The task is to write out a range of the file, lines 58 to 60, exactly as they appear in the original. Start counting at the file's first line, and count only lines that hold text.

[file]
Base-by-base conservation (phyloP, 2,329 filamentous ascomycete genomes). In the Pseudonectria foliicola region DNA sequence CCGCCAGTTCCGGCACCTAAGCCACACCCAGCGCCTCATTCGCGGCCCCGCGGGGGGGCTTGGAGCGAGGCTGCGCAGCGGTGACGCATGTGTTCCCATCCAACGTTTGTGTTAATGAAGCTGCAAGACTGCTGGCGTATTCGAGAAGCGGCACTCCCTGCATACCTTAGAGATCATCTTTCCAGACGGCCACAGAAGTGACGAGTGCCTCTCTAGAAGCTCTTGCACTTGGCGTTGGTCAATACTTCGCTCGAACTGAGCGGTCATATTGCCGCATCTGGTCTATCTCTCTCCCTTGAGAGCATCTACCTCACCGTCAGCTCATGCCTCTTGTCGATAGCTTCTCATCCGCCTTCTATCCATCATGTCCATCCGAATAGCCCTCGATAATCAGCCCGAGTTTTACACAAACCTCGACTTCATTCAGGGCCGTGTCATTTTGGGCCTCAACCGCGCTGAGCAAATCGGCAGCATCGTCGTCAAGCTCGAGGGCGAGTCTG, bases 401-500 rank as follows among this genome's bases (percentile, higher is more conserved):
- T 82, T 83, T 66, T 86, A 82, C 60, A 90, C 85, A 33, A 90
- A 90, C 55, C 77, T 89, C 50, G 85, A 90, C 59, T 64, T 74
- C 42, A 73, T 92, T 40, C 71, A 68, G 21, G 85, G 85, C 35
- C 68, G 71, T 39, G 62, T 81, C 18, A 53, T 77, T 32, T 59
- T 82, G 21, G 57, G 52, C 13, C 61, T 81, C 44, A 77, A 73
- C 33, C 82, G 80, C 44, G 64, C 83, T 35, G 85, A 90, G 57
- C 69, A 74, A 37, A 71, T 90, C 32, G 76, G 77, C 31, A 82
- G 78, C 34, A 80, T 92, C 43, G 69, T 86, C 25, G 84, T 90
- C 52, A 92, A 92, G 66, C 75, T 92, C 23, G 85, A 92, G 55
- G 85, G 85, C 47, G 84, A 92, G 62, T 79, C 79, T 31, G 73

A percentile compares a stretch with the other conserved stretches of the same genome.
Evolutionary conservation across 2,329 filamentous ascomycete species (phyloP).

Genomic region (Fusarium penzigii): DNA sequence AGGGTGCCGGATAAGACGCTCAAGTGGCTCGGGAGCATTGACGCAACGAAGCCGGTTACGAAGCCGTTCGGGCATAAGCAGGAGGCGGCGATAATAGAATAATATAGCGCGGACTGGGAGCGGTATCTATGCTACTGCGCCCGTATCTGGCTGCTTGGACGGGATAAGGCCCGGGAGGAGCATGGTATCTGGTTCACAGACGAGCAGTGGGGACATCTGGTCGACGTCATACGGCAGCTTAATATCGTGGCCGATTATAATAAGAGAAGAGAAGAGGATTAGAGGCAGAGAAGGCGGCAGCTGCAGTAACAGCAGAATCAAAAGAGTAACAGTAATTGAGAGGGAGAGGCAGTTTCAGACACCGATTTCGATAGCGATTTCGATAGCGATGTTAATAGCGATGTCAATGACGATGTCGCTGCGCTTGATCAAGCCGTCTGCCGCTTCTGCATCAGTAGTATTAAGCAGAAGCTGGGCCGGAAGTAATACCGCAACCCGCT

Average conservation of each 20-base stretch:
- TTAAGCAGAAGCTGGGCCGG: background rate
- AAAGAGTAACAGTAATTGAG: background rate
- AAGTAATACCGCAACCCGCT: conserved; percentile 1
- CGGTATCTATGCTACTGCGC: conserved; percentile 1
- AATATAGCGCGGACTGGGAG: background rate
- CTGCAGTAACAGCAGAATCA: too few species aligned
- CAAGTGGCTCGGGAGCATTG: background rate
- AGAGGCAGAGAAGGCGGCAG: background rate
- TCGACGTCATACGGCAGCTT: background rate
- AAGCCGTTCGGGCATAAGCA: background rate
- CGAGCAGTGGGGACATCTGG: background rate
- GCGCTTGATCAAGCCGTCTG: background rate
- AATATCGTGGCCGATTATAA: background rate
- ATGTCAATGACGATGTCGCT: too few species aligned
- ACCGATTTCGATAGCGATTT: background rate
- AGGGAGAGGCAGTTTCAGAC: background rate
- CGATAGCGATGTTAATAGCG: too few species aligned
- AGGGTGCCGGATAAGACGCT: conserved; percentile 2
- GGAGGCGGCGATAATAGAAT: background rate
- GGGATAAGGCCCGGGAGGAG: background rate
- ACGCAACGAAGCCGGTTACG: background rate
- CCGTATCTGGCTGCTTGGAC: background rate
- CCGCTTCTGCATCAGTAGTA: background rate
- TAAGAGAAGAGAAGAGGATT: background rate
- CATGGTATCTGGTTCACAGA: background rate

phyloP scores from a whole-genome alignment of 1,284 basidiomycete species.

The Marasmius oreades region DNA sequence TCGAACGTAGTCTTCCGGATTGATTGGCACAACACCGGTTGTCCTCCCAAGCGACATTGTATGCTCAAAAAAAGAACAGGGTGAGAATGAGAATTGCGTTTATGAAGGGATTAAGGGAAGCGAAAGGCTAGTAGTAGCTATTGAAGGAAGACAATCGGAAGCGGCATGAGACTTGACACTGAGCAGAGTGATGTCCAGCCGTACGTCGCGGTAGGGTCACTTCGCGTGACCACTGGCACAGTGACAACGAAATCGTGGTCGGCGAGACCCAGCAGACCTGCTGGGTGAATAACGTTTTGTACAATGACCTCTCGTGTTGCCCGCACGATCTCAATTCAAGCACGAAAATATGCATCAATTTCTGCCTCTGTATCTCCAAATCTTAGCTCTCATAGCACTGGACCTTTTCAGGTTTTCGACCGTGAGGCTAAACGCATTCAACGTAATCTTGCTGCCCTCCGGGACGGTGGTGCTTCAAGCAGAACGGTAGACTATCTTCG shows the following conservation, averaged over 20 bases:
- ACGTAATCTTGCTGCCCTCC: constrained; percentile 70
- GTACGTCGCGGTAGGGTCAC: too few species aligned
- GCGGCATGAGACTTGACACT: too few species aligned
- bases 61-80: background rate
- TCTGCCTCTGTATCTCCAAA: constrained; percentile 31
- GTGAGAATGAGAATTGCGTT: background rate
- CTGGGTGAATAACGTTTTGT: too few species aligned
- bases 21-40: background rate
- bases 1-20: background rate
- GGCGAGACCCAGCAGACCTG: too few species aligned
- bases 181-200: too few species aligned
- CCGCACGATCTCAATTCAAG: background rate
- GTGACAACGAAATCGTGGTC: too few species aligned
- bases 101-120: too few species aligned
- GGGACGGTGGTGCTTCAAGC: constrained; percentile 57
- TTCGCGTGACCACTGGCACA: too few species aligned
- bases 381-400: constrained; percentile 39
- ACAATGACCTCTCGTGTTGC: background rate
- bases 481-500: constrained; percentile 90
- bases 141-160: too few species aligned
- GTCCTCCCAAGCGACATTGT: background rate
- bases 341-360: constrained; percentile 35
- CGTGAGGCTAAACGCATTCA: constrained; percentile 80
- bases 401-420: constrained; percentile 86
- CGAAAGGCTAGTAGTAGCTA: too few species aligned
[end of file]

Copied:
- TTCGCGTGACCACTGGCACA: too few species aligned
- bases 381-400: constrained; percentile 39
- ACAATGACCTCTCGTGTTGC: background rate